A Rhode Island man was arrested Wednesday on federal charges related to his alleged involvement in the Jan. 6, 2021 riot at the US Capitol, according to the FBI.
William B. Cotton, 53, of Hopkinton, R.I., is the 18th New England resident arrested in connection with the attack. He is charged in federal court in Washington, D.C., with entering and remaining in a restricted building or grounds; disorderly and disruptive conduct in a restricted building or grounds; disorderly conduct in a Capitol building or grounds; and parading, demonstrating, or picketing in a Capitol building, the FBI said.
It wasn’t immediately clear when Cotton will make his initial appearance in a courtroom to face the charges. No lawyer was listed for Cotton in court filings.
An affidavit filed in the case said someone who knows Cotton told the FBI in December that they recognized him in footage from the riot. The footage showed Cotton moving and standing in a crowd in the general area of the Senate Wing of the Capitol.
“In these stills and the photograph, Cotton appears to be wearing a grey long sleeve shirt with ‘Bryant University’ in yellow and white lettering, blue jeans, and glasses attached to a black eyewear retainer around his neck,” the affidavit said.
Shortly before he entered the Capitol, Cotton was captured on video standing with a large group of rioters on the grounds of the West Terrace, and he proceeded into the building behind a group that had just breached the entrance, the affidavit said.
Additional footage showed Cotton chanting “traitor” inside the Capitol. Authorities also used cell tower location data and license plate readers to track Cotton’s movements between Jan. 5 and Jan. 7, the affidavit said.
“These cell site hits within this timeframe are consistent with the user of the cell phone traveling south through New Jersey to Washington, D.C., then back to New England from Washington, D.C., at or near the conclusion of the insurrection,” the affidavit said.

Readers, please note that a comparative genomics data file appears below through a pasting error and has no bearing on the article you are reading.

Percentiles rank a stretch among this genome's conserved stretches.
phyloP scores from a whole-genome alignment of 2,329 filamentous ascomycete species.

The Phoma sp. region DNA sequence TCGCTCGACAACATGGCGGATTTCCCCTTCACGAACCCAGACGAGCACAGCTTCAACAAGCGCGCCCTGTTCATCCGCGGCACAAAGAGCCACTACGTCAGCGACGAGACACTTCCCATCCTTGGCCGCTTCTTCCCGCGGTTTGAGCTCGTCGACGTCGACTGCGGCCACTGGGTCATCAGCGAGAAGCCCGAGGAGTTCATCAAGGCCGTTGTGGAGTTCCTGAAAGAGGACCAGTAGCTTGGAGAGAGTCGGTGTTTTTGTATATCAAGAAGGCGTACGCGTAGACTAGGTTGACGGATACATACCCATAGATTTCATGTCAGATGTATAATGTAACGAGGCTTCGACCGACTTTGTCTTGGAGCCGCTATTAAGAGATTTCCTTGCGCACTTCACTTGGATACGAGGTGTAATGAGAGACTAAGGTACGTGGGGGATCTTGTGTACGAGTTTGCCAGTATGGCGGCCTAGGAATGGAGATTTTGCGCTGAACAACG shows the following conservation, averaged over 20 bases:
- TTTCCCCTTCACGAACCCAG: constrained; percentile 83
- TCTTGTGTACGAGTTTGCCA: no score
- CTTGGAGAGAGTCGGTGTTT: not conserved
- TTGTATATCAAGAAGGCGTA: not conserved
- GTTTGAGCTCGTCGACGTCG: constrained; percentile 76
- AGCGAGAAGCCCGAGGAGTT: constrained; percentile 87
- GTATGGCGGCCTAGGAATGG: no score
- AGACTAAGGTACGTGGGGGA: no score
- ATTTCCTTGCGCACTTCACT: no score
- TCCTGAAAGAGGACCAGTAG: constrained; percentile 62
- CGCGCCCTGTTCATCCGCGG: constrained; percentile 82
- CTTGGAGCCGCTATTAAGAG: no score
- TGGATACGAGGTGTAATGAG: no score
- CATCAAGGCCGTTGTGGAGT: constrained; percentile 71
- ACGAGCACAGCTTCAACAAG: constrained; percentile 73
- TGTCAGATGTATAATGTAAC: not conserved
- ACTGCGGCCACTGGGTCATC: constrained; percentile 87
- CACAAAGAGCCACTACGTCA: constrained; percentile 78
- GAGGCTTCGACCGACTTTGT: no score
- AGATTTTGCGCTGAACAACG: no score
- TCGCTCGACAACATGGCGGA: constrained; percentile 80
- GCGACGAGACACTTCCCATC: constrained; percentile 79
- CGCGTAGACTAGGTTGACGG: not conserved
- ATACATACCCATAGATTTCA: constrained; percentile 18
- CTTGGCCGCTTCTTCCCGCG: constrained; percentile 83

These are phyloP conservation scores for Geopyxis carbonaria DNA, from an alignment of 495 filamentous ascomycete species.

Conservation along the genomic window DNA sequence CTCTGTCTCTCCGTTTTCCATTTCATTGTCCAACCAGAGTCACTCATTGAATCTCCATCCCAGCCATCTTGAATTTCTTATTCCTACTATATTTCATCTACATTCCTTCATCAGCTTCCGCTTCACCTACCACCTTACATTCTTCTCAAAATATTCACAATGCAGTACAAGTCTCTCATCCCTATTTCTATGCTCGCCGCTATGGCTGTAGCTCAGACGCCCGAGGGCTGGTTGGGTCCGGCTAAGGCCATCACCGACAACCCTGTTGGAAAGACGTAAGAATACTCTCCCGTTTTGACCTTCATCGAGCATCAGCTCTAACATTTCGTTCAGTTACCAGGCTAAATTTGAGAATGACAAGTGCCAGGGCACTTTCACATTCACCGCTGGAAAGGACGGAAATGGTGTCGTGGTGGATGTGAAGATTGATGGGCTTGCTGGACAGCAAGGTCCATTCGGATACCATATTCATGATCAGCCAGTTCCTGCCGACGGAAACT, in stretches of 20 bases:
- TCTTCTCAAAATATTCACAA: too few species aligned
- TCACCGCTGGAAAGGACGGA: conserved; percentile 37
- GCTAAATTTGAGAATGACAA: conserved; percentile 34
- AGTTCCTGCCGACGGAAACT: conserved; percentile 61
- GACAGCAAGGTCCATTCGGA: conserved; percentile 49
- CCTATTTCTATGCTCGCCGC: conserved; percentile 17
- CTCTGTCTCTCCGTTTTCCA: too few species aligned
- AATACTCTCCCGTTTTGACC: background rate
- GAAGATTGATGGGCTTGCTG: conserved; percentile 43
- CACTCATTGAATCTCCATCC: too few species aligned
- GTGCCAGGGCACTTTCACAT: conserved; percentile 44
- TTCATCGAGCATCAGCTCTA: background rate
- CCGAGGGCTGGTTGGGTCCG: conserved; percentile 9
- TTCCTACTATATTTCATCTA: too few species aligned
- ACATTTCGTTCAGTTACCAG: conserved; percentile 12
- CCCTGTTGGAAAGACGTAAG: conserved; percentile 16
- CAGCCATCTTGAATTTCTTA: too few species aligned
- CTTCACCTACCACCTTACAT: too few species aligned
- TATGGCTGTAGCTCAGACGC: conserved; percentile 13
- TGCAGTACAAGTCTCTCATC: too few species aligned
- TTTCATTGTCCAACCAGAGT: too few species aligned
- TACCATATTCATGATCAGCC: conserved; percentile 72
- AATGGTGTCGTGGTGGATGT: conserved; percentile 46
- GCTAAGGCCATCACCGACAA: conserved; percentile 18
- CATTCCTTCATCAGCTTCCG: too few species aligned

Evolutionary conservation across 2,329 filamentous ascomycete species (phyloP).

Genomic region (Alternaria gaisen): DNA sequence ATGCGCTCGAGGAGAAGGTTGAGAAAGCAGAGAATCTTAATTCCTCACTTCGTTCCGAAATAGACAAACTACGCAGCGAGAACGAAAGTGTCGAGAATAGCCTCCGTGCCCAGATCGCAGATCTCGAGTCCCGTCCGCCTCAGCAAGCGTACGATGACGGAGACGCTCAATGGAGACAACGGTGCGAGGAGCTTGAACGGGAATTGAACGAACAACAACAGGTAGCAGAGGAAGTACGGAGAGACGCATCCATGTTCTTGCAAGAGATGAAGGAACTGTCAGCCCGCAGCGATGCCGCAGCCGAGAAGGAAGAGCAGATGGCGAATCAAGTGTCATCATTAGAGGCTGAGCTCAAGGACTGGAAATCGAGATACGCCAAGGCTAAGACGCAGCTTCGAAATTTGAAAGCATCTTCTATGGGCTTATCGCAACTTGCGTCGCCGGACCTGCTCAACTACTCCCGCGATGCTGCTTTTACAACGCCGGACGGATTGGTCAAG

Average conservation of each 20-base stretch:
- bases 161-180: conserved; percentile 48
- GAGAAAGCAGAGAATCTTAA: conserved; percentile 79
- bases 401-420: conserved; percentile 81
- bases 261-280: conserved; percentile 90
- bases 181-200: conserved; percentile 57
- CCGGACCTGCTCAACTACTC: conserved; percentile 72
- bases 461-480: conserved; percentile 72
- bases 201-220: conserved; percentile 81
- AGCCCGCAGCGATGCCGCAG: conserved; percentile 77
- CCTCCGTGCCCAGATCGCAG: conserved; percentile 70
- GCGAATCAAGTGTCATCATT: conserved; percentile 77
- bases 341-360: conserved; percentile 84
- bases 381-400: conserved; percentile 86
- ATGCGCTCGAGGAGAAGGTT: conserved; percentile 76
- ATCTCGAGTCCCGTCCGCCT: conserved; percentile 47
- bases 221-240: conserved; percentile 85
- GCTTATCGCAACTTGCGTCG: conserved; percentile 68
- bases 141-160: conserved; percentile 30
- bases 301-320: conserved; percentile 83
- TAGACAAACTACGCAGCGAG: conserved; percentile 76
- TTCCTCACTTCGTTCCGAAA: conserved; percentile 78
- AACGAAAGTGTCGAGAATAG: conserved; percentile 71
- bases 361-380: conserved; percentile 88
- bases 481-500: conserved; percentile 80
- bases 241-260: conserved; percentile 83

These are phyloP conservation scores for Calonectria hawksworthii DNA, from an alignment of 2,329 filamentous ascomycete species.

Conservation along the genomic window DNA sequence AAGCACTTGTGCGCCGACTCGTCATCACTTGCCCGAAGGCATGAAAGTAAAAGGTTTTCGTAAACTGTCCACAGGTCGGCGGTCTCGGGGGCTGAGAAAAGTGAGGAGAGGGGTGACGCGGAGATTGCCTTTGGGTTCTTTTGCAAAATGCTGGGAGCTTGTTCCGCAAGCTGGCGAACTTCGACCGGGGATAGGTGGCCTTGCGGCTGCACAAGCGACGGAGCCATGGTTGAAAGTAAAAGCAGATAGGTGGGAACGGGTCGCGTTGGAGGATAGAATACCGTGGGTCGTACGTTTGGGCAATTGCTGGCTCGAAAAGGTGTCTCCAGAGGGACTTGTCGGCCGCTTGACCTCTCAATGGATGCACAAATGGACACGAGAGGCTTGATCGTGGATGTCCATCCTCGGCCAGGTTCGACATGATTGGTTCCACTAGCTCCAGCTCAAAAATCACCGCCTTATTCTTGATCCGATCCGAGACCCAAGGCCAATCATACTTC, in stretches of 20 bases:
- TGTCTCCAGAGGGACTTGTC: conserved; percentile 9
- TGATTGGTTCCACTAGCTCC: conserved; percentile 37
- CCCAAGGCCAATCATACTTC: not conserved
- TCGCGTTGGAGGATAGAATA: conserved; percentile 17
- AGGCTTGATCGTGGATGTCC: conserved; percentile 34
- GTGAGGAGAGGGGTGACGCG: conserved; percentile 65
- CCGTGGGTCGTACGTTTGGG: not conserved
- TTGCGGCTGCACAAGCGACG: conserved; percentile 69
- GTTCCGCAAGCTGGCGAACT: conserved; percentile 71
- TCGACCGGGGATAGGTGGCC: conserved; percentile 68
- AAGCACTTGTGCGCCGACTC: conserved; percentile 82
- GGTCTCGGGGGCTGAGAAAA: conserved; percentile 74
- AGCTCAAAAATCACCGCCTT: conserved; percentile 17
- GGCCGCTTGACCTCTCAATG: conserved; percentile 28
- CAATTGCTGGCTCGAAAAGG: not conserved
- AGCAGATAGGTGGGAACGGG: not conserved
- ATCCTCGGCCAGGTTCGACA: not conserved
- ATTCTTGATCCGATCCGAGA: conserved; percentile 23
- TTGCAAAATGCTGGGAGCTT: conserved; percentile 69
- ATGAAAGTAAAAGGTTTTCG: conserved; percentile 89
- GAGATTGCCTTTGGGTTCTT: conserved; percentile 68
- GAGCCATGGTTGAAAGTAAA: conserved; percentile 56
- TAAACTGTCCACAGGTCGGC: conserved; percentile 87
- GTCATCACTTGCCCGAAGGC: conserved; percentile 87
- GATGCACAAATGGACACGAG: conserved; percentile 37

On Friday, Sue Ianni, 60, of Natick, was sentenced to 15 days behind bars for entering the Capitol during the insurrection.
The attack erupted after Donald Trump, in the waning days of his presidency, gave a fiery speech urging his supporters to “fight like hell” and march on the Capitol.
The rioters were seeking to disrupt the certification of Joe Biden’s 2020 election victory by Congress. Lawmakers were hurriedly whisked away to an undisclosed location during the tumult and returned later that night to certify Biden’s win.
Five people died in the attack or in its immediate aftermath, and scores more were injured, including at least 140 members of law enforcement who were harassed, beaten, and sprayed with gas substances.
Federal authorities have arrested hundreds of people in connection with the probe.
In addition, a Jan. 6 congressional committee has held several public hearings and is expected to release a final report on its findings soon.
The committee’s chairman, US Representative Bennie G. Thompson, a Mississippi Democrat, told reporters Tuesday that the panel will provide the Justice Department with evidence that certain people, possibly including Trump, committed federal crimes in trying to overturn the lawful results of the 2020 election.
Material from the Associated Press was used in this report.
Travis Andersen can be reached at email@example.com.